Take a sad song

I find revising difficult, and revising poetry at times all but impossible. Like performing brain surgery on yourself by inserting a coat hanger into you ear, to repeat something I posted in one message forum. When you’re in there monkeying around, you’re far more likely to make it worse than make it better.

It’s so much simpler when there’s no time to overthink. If there’s a deadline, for example, or when I was writing all those cancer poems I couldn’t stand to look at.

Most of the time, though, there’s plenty of time to look, and lots of stuff that misses the mark on the first shot. When I’m not sure how to proceed, I’ll write a couple different versions, but it’s not always obvious how to proceed from there. It can be like, “Great, now I have three poems I don’t know what to do with!”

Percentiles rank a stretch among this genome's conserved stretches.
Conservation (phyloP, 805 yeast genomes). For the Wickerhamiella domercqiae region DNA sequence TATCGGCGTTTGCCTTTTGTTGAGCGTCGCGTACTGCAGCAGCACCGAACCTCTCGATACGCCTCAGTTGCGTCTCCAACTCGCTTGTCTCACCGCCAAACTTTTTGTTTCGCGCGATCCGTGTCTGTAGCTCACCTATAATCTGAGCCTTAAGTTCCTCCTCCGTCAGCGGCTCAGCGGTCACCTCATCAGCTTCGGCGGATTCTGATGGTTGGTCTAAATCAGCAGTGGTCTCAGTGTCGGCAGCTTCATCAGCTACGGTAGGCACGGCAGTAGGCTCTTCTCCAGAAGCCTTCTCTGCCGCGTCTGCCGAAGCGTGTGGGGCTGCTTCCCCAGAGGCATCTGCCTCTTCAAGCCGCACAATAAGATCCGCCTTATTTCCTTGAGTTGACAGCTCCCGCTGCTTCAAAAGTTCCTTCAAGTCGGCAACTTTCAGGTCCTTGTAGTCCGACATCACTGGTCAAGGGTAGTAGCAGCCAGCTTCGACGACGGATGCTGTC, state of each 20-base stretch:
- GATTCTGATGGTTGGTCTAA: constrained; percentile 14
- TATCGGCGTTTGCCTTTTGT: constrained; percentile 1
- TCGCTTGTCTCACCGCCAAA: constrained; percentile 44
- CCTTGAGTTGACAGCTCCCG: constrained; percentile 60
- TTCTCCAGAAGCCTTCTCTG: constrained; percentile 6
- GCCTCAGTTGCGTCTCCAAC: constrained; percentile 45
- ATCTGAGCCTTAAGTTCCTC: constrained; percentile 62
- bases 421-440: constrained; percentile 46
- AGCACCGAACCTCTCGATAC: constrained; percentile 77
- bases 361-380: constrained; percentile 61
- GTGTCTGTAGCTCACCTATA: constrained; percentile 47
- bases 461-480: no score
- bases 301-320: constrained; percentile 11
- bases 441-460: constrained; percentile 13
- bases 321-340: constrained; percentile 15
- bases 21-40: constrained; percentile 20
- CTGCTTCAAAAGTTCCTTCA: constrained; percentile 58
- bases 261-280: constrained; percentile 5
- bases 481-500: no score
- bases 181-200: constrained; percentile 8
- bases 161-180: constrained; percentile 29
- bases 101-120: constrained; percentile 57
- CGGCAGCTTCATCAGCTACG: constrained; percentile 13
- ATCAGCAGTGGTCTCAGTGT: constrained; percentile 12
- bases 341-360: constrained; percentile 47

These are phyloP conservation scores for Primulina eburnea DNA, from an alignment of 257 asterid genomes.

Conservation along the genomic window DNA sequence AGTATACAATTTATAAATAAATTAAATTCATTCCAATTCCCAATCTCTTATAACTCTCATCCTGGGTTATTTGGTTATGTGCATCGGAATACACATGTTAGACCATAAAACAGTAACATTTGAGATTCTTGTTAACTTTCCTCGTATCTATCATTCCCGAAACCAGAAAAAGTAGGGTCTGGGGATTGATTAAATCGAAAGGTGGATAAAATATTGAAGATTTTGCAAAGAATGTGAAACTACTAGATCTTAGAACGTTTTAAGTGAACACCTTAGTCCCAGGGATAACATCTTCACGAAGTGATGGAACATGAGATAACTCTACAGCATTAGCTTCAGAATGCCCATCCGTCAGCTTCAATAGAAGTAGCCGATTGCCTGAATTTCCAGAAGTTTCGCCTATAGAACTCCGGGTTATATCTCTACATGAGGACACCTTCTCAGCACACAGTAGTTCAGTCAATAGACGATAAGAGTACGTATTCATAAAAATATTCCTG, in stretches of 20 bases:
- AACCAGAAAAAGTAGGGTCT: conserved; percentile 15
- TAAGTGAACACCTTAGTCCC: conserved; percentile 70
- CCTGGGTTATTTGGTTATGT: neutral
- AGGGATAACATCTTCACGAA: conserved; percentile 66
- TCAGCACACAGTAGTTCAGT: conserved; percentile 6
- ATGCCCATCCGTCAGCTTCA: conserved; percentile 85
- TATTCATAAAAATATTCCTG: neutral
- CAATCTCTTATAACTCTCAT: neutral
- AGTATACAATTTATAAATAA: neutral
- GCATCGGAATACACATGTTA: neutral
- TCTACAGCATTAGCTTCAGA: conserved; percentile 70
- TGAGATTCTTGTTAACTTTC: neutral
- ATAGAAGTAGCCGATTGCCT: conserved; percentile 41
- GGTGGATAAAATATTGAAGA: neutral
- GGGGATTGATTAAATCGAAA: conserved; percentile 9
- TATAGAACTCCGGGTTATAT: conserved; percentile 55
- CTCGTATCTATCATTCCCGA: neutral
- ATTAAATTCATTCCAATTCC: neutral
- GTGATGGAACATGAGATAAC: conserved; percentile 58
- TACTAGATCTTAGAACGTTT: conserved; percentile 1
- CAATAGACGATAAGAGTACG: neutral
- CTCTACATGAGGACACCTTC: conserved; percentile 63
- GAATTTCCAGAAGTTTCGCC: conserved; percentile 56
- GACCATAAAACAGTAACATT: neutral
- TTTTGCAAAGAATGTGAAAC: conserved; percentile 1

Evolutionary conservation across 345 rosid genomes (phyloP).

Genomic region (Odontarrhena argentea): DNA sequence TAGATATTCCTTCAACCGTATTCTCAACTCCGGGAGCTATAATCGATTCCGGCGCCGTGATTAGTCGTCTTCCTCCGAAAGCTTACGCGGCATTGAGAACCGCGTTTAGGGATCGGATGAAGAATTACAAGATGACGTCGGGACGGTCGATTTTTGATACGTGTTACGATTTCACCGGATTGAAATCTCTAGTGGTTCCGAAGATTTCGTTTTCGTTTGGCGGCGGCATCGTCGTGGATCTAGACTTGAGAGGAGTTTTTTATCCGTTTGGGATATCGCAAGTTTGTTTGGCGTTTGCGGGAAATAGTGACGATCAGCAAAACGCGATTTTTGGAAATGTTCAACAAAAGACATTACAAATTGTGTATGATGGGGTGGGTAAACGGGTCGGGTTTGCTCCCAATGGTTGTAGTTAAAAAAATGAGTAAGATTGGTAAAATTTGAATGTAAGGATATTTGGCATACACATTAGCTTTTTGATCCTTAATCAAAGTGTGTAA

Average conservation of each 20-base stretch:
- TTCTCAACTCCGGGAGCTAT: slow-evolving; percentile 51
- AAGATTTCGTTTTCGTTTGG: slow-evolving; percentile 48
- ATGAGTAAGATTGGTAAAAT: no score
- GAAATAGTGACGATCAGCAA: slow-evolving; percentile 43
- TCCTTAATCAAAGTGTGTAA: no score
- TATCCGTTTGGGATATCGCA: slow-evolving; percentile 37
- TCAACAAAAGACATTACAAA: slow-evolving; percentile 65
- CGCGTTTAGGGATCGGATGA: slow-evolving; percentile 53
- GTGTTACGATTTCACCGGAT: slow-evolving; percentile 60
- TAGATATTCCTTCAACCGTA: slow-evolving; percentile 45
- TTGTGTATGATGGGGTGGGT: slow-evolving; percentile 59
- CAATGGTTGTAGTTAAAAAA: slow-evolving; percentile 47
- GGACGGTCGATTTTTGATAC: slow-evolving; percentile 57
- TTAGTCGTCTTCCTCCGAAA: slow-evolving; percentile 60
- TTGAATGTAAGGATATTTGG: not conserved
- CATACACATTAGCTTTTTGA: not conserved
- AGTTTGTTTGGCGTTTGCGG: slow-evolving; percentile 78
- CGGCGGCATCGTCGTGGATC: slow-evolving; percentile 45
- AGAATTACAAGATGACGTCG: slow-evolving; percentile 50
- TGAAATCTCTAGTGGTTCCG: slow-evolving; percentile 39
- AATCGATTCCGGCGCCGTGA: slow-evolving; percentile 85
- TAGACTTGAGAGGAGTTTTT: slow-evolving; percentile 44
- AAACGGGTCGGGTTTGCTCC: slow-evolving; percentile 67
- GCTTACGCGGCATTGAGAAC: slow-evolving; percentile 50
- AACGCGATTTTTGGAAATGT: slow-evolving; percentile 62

Looking at two problem poems this weekend, I noticed that what I really liked about each poem was some kind of vision I thought was really neat. Unfortunately, that vision hadn’t gotten translated into the words. Saying that now, it sounds so dorkily obvious, like, how did I miss that? The tricky bit is that words are all you’ve got, and moving words around while revising isn’t any more perfect than re-bending your coat hanger before surgery.

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